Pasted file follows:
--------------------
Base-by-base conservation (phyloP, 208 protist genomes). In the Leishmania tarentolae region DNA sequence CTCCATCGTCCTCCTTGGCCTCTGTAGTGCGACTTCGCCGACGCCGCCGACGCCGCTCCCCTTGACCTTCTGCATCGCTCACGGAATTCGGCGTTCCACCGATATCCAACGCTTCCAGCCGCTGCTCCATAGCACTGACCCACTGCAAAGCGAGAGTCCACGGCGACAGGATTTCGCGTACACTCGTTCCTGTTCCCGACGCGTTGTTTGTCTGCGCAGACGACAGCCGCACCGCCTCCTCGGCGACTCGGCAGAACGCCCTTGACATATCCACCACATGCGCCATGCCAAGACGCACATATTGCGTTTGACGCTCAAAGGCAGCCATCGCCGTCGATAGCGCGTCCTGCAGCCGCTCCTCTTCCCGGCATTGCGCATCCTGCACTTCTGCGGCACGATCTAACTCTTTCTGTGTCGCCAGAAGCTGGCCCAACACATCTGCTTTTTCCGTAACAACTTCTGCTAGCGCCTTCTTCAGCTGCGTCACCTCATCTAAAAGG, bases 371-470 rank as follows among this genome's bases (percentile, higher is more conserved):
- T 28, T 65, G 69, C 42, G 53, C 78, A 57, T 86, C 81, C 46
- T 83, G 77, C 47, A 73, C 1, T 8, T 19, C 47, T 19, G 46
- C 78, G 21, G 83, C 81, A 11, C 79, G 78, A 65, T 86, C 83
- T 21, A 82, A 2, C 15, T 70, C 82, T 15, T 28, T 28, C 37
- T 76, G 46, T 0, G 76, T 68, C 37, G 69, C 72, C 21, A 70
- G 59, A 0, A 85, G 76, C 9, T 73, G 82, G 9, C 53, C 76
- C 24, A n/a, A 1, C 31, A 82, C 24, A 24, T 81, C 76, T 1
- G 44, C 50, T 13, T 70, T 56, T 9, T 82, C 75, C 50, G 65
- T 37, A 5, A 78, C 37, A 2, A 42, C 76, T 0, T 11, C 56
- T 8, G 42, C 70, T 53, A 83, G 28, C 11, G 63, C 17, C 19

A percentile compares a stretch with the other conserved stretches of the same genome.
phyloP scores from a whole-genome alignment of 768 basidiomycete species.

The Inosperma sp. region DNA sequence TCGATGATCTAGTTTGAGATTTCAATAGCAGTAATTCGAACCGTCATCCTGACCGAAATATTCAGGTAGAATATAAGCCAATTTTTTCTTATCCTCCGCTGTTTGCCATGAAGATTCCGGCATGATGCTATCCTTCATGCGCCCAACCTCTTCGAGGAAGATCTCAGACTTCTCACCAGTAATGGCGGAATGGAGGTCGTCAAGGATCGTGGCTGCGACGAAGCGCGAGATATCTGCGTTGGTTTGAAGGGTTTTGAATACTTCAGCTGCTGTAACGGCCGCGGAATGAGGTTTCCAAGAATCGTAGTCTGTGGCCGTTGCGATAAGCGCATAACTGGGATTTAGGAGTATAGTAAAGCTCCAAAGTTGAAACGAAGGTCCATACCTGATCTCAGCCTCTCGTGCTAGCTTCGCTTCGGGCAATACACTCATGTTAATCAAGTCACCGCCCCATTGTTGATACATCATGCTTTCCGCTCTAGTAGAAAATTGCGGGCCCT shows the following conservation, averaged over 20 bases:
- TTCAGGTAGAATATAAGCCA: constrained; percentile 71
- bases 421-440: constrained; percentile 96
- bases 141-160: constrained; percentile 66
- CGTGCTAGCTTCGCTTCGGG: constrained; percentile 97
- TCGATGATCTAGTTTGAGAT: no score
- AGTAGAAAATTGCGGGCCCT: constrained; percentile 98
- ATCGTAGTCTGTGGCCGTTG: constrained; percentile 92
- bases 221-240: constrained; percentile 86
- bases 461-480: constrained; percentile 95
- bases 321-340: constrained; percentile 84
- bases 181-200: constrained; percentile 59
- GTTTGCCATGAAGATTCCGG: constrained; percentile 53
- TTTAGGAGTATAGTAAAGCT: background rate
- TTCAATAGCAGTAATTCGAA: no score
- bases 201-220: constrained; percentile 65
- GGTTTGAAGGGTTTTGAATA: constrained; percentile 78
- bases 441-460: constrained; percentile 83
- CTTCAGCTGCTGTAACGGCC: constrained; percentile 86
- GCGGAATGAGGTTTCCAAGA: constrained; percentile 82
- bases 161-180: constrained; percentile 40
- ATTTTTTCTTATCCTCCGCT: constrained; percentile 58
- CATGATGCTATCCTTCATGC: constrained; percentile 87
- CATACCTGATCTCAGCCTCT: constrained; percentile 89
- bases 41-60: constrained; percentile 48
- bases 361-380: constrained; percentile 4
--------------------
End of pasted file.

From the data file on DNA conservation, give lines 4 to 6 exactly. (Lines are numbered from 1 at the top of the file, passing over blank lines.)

- C 78, G 21, G 83, C 81, A 11, C 79, G 78, A 65, T 86, C 83
- T 21, A 82, A 2, C 15, T 70, C 82, T 15, T 28, T 28, C 37
- T 76, G 46, T 0, G 76, T 68, C 37, G 69, C 72, C 21, A 70